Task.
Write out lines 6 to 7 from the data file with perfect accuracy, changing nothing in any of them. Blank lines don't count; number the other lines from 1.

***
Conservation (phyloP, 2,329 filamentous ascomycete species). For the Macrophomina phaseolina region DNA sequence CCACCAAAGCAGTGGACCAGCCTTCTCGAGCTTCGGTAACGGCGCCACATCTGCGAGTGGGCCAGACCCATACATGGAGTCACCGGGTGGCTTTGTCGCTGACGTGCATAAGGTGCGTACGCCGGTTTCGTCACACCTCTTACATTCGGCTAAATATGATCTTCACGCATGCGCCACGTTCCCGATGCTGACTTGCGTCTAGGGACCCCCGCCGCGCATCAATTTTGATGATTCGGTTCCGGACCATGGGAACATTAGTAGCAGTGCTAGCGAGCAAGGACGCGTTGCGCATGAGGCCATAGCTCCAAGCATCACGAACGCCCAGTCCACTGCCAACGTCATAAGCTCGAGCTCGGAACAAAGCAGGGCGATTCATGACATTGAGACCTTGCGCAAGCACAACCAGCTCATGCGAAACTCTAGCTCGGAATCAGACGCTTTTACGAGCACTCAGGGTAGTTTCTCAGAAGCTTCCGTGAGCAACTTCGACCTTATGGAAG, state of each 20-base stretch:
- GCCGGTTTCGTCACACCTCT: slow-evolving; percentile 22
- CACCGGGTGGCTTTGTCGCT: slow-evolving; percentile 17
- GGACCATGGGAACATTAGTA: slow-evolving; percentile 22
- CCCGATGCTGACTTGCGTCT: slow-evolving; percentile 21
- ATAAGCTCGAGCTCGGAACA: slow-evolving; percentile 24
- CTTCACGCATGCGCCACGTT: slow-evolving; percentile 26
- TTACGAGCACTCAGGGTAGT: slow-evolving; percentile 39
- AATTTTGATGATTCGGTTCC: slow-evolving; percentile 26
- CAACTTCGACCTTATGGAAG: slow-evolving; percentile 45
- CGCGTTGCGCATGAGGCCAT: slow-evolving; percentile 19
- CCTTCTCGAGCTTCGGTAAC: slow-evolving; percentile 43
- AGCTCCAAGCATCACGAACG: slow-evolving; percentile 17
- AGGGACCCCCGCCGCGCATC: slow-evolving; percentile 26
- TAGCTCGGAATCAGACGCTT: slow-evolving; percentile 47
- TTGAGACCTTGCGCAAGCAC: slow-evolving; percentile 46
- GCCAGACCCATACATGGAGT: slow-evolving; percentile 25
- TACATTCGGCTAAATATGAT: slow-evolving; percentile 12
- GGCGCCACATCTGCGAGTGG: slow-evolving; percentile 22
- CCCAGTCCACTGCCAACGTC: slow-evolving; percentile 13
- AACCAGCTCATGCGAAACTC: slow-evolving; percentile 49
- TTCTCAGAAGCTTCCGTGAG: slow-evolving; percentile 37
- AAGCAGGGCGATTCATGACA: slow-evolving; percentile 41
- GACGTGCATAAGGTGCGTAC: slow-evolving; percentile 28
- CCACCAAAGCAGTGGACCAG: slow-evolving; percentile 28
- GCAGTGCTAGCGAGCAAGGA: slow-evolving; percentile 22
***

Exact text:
- ATAAGCTCGAGCTCGGAACA: slow-evolving; percentile 24
- CTTCACGCATGCGCCACGTT: slow-evolving; percentile 26